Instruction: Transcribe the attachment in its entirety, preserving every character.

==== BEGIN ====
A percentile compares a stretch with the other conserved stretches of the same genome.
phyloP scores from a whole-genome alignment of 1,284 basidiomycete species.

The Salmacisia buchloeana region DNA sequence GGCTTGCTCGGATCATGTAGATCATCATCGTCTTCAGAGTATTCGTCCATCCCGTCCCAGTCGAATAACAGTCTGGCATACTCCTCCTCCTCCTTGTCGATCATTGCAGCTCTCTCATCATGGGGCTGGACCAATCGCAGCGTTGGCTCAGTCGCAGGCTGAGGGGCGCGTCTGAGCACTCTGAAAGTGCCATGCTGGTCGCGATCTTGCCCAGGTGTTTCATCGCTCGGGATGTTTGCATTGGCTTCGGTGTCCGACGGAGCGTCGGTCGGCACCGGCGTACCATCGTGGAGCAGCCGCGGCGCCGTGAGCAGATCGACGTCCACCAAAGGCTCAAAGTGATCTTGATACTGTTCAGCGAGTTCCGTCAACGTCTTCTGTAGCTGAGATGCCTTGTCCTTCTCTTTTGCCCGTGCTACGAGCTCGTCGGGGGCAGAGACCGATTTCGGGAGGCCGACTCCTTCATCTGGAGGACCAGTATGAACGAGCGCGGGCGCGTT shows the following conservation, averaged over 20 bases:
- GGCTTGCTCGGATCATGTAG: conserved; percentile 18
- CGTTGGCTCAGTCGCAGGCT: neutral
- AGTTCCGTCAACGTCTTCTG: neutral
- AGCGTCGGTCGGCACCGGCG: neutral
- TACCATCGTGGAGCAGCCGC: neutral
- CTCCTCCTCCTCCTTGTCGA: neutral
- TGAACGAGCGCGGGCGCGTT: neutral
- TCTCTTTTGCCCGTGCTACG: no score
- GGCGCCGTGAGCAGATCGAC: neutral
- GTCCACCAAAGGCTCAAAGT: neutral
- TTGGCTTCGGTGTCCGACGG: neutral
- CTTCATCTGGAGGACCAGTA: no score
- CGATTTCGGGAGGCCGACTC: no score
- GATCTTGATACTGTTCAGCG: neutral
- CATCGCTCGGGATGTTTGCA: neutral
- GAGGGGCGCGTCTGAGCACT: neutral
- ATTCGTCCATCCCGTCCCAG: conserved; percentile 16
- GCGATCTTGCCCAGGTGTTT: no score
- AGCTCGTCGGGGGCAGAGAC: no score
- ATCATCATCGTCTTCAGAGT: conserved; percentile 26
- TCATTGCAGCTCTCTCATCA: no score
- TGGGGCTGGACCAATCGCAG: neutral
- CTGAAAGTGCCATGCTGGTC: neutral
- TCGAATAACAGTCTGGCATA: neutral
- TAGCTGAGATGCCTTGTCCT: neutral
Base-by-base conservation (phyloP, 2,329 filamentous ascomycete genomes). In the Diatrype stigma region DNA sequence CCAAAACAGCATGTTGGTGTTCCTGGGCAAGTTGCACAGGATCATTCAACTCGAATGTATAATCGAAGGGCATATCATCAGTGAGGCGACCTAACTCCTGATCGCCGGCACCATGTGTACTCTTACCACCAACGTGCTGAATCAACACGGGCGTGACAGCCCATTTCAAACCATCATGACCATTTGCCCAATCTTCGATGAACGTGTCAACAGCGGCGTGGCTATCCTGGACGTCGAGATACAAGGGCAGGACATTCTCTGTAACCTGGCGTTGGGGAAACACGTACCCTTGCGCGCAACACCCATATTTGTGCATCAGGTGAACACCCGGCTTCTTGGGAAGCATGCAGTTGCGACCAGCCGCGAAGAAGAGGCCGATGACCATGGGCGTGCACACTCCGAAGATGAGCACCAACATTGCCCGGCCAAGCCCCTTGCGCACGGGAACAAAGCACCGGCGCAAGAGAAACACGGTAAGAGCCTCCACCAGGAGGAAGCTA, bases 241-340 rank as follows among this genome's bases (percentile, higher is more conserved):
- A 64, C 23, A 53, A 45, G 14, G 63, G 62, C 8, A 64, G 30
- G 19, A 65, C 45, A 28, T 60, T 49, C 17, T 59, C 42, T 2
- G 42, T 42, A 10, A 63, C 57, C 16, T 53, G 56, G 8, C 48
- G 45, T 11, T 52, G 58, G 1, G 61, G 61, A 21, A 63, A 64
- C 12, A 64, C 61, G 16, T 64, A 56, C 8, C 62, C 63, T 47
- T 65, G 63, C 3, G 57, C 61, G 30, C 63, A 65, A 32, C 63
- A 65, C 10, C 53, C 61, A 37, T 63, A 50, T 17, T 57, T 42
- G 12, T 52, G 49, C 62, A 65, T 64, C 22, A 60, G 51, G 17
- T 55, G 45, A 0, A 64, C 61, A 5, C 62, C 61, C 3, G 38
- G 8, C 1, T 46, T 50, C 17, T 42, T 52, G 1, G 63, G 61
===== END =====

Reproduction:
A percentile compares a stretch with the other conserved stretches of the same genome.
phyloP scores from a whole-genome alignment of 1,284 basidiomycete species.

The Salmacisia buchloeana region DNA sequence GGCTTGCTCGGATCATGTAGATCATCATCGTCTTCAGAGTATTCGTCCATCCCGTCCCAGTCGAATAACAGTCTGGCATACTCCTCCTCCTCCTTGTCGATCATTGCAGCTCTCTCATCATGGGGCTGGACCAATCGCAGCGTTGGCTCAGTCGCAGGCTGAGGGGCGCGTCTGAGCACTCTGAAAGTGCCATGCTGGTCGCGATCTTGCCCAGGTGTTTCATCGCTCGGGATGTTTGCATTGGCTTCGGTGTCCGACGGAGCGTCGGTCGGCACCGGCGTACCATCGTGGAGCAGCCGCGGCGCCGTGAGCAGATCGACGTCCACCAAAGGCTCAAAGTGATCTTGATACTGTTCAGCGAGTTCCGTCAACGTCTTCTGTAGCTGAGATGCCTTGTCCTTCTCTTTTGCCCGTGCTACGAGCTCGTCGGGGGCAGAGACCGATTTCGGGAGGCCGACTCCTTCATCTGGAGGACCAGTATGAACGAGCGCGGGCGCGTT shows the following conservation, averaged over 20 bases:
- GGCTTGCTCGGATCATGTAG: conserved; percentile 18
- CGTTGGCTCAGTCGCAGGCT: neutral
- AGTTCCGTCAACGTCTTCTG: neutral
- AGCGTCGGTCGGCACCGGCG: neutral
- TACCATCGTGGAGCAGCCGC: neutral
- CTCCTCCTCCTCCTTGTCGA: neutral
- TGAACGAGCGCGGGCGCGTT: neutral
- TCTCTTTTGCCCGTGCTACG: no score
- GGCGCCGTGAGCAGATCGAC: neutral
- GTCCACCAAAGGCTCAAAGT: neutral
- TTGGCTTCGGTGTCCGACGG: neutral
- CTTCATCTGGAGGACCAGTA: no score
- CGATTTCGGGAGGCCGACTC: no score
- GATCTTGATACTGTTCAGCG: neutral
- CATCGCTCGGGATGTTTGCA: neutral
- GAGGGGCGCGTCTGAGCACT: neutral
- ATTCGTCCATCCCGTCCCAG: conserved; percentile 16
- GCGATCTTGCCCAGGTGTTT: no score
- AGCTCGTCGGGGGCAGAGAC: no score
- ATCATCATCGTCTTCAGAGT: conserved; percentile 26
- TCATTGCAGCTCTCTCATCA: no score
- TGGGGCTGGACCAATCGCAG: neutral
- CTGAAAGTGCCATGCTGGTC: neutral
- TCGAATAACAGTCTGGCATA: neutral
- TAGCTGAGATGCCTTGTCCT: neutral
Base-by-base conservation (phyloP, 2,329 filamentous ascomycete genomes). In the Diatrype stigma region DNA sequence CCAAAACAGCATGTTGGTGTTCCTGGGCAAGTTGCACAGGATCATTCAACTCGAATGTATAATCGAAGGGCATATCATCAGTGAGGCGACCTAACTCCTGATCGCCGGCACCATGTGTACTCTTACCACCAACGTGCTGAATCAACACGGGCGTGACAGCCCATTTCAAACCATCATGACCATTTGCCCAATCTTCGATGAACGTGTCAACAGCGGCGTGGCTATCCTGGACGTCGAGATACAAGGGCAGGACATTCTCTGTAACCTGGCGTTGGGGAAACACGTACCCTTGCGCGCAACACCCATATTTGTGCATCAGGTGAACACCCGGCTTCTTGGGAAGCATGCAGTTGCGACCAGCCGCGAAGAAGAGGCCGATGACCATGGGCGTGCACACTCCGAAGATGAGCACCAACATTGCCCGGCCAAGCCCCTTGCGCACGGGAACAAAGCACCGGCGCAAGAGAAACACGGTAAGAGCCTCCACCAGGAGGAAGCTA, bases 241-340 rank as follows among this genome's bases (percentile, higher is more conserved):
- A 64, C 23, A 53, A 45, G 14, G 63, G 62, C 8, A 64, G 30
- G 19, A 65, C 45, A 28, T 60, T 49, C 17, T 59, C 42, T 2
- G 42, T 42, A 10, A 63, C 57, C 16, T 53, G 56, G 8, C 48
- G 45, T 11, T 52, G 58, G 1, G 61, G 61, A 21, A 63, A 64
- C 12, A 64, C 61, G 16, T 64, A 56, C 8, C 62, C 63, T 47
- T 65, G 63, C 3, G 57, C 61, G 30, C 63, A 65, A 32, C 63
- A 65, C 10, C 53, C 61, A 37, T 63, A 50, T 17, T 57, T 42
- G 12, T 52, G 49, C 62, A 65, T 64, C 22, A 60, G 51, G 17
- T 55, G 45, A 0, A 64, C 61, A 5, C 62, C 61, C 3, G 38
- G 8, C 1, T 46, T 50, C 17, T 42, T 52, G 1, G 63, G 61